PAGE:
Keith MurphyThe Engineer article Building body parts with 3D printing said
While industry is assessing the potential of advanced manufacturing techniques, the medical sector is already using them, making items precisely tailored to a patient’s body. Dental implants and most hearing-aid earpieces are made by additive-layer manufacturing, while bone prostheses are built and adapted using advanced techniques.
But additive manufacturing is on the verge of breaking into a more startling area. Using the techniques of 3D printing, doctors may soon be able to produce soft-tissue implants such as blood vessels. And following on from that could be the ability to build a whole organ such as a liver or kidney complete with all its blood vessels. Additive manufacturing could make the transplant list a thing of the past.
The first “3D bio-printer” for making human tissue and organs became available at the end of last year. Produced for a San Diego biotechnology company, Organovo, by Australian automation specialist Invetech, the machine is being evaluated by research institutions studying regenerative medicine the technique of growing organs using cultures of a patient’s own cells.
Keith Murphy is Chief Executive Officer and President of
Organovo is a regenerative medicine company focused on delivering breakthrough human tissue printing technology and creating tissue on demand for research and surgical applications. The company’s NovoGen three-dimensional printing technology is a platform that works across all tissue and cell types. Organovo is helping physicians and researchers fulfill the promise of regenerative medicine by overcoming critical problems in cardiovascular medicine, medical research, and transplant medicine.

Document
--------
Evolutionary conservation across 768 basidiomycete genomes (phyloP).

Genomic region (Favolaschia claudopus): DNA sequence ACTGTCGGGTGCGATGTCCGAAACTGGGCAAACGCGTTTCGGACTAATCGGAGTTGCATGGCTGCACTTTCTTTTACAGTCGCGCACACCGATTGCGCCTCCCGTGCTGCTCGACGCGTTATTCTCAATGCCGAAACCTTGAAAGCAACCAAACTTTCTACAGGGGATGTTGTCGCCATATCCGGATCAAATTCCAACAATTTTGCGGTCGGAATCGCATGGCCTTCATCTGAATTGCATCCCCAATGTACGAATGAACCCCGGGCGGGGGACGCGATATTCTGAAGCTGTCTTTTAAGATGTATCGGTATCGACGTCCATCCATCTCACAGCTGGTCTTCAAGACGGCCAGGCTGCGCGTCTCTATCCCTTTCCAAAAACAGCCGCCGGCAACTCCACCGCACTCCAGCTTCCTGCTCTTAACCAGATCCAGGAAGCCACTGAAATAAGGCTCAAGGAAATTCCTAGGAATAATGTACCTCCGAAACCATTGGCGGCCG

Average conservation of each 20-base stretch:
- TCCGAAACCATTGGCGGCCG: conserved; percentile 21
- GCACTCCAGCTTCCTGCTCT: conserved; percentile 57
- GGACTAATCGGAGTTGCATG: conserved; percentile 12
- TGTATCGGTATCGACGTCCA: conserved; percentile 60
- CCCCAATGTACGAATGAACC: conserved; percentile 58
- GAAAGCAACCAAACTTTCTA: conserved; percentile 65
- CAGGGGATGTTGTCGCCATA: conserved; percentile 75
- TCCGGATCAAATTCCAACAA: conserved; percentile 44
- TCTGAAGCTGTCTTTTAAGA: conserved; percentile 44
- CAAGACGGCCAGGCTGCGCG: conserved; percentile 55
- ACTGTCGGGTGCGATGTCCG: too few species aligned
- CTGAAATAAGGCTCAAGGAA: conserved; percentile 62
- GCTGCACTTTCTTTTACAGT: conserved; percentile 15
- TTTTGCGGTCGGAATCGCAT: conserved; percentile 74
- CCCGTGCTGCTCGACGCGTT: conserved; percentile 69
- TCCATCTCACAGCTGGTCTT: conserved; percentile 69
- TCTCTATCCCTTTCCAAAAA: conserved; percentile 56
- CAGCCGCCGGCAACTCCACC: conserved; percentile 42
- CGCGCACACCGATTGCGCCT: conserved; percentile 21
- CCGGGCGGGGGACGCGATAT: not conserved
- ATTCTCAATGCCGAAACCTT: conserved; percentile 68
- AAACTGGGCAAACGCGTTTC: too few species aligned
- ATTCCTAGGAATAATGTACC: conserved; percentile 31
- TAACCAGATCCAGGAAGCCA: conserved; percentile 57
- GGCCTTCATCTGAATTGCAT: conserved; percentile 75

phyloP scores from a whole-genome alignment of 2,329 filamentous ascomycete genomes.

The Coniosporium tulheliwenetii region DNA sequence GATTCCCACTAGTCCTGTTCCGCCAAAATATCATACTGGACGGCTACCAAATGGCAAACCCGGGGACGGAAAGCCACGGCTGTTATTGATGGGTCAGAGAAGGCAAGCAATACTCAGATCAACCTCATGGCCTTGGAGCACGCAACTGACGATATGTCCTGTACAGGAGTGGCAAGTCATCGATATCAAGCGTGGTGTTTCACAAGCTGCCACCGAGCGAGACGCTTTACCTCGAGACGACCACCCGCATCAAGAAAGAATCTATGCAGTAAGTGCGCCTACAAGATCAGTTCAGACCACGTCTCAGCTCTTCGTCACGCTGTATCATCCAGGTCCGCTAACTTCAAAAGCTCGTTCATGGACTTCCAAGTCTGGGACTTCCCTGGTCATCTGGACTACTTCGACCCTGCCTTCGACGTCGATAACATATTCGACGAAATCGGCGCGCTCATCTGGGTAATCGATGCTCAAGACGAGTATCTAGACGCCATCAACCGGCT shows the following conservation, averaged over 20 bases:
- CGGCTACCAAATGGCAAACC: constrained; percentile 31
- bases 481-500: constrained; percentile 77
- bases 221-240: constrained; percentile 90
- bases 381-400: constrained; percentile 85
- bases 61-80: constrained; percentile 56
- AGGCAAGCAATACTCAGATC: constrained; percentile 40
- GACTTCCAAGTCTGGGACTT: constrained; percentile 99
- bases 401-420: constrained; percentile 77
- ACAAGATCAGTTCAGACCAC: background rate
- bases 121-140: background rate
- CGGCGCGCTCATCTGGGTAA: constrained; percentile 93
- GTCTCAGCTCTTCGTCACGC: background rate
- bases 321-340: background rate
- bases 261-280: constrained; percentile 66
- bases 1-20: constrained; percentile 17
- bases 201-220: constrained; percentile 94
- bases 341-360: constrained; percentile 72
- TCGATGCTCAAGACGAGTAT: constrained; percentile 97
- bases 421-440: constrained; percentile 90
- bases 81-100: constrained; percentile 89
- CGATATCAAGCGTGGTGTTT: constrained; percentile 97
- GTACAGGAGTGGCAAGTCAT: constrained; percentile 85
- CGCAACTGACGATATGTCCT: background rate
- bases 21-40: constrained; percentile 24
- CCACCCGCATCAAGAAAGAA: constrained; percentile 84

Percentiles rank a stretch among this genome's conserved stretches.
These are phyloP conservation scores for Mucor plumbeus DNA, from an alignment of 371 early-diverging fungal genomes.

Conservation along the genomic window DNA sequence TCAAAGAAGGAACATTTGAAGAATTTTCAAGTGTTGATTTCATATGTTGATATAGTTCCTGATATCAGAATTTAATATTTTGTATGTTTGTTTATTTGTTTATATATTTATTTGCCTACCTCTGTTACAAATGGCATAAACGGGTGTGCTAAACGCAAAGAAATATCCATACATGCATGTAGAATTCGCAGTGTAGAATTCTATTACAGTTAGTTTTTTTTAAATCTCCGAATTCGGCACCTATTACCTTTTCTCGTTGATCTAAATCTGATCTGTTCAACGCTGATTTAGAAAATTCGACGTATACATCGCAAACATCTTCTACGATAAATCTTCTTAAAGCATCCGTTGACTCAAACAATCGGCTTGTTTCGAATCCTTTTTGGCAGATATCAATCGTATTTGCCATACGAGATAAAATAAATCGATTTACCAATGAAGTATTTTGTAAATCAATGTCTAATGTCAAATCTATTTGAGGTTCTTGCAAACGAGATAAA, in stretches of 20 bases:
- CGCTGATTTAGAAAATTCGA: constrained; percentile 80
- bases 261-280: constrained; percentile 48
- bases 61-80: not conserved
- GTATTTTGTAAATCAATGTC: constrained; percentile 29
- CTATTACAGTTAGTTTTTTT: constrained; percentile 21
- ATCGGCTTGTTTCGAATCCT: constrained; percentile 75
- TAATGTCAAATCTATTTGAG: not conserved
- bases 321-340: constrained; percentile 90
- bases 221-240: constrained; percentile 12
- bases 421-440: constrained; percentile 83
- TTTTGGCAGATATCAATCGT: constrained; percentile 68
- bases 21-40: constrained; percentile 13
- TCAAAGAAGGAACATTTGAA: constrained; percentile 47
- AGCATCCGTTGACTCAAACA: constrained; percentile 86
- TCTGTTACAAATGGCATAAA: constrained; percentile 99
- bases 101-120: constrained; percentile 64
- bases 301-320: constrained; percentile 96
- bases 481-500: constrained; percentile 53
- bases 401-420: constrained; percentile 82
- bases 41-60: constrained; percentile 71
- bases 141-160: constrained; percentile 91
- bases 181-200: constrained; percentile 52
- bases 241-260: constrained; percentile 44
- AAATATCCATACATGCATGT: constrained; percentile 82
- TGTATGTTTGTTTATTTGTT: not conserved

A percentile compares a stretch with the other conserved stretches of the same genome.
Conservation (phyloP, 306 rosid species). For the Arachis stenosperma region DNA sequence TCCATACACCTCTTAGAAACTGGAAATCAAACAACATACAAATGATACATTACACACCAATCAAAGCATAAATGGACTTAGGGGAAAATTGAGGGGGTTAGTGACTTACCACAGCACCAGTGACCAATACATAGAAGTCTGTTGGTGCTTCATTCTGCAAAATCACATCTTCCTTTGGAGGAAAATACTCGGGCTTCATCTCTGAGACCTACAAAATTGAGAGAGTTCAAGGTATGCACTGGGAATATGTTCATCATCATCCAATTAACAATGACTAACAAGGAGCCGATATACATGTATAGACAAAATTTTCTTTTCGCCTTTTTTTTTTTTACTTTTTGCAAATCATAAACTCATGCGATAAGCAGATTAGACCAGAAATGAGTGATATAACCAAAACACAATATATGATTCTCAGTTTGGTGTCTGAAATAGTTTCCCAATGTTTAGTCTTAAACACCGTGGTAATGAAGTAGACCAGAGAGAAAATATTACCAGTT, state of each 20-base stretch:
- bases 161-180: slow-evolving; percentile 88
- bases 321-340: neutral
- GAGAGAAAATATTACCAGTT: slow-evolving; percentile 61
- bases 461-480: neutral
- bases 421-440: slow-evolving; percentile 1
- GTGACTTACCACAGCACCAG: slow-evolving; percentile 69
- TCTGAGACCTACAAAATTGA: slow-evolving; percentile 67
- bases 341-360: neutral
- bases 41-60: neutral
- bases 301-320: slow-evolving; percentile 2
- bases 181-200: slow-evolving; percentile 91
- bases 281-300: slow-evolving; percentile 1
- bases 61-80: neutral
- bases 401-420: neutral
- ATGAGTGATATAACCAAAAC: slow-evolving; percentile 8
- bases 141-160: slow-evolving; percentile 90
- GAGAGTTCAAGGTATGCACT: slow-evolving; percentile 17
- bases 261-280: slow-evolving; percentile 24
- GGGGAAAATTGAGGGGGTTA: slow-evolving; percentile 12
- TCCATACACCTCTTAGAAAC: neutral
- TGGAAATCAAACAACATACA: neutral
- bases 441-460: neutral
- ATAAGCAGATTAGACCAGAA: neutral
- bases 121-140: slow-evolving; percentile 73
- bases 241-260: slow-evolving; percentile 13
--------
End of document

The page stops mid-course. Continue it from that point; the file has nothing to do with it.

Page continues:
Keith is a veteran of biotechnology startup Alkermes, Inc, where he played a central role on the development team for their first approved product, Nutropin (hGH) Depot. He moved to Amgen in 1997 and developed several other novel formulation and device products. He has 16 years of experience in biotechnology, including serving in Product Strategy and Director of Process Development roles at Amgen. His 10 years at Amgen included four years as Global Operations Leader for the largest development program in Amgen’s history, Phase 3 osteoporosis/bone cancer drug denosumab.
Keith holds a BS in Chemical Engineering from MIT, and is an alumnus of the UCLA Anderson School of Management.
Read his LinkedIn profile. Watch Organ Printing.